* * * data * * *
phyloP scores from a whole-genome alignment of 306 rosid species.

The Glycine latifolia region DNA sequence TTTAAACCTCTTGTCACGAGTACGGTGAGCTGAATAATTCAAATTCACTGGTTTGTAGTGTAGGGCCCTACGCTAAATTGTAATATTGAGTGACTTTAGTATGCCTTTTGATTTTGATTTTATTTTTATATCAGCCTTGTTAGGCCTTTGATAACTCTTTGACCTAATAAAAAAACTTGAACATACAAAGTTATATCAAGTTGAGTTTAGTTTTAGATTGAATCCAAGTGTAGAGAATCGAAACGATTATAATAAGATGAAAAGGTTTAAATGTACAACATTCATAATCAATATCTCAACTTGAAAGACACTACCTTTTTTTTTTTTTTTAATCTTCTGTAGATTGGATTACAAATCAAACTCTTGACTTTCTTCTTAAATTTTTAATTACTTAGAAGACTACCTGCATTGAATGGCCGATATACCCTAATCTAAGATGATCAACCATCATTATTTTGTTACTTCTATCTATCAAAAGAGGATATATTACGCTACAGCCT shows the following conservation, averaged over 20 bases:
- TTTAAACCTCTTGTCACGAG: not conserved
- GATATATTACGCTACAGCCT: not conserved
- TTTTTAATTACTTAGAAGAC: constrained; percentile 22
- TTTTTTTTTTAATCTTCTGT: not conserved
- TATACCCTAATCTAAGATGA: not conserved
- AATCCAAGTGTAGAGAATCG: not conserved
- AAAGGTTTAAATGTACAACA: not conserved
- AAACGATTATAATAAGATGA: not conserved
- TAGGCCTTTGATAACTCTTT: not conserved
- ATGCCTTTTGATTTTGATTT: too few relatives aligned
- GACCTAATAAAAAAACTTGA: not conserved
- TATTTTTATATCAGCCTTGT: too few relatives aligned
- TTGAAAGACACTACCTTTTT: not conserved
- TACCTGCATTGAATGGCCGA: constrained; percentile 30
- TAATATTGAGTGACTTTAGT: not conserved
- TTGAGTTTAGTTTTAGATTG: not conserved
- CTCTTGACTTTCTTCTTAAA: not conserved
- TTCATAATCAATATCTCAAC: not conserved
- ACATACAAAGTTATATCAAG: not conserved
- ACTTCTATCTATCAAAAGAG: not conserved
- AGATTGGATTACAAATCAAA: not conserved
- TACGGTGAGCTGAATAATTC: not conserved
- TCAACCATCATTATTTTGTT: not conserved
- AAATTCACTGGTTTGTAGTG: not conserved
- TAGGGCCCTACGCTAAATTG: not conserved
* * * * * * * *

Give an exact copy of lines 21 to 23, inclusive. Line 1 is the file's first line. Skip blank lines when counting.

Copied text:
- ACATACAAAGTTATATCAAG: not conserved
- ACTTCTATCTATCAAAAGAG: not conserved
- AGATTGGATTACAAATCAAA: not conserved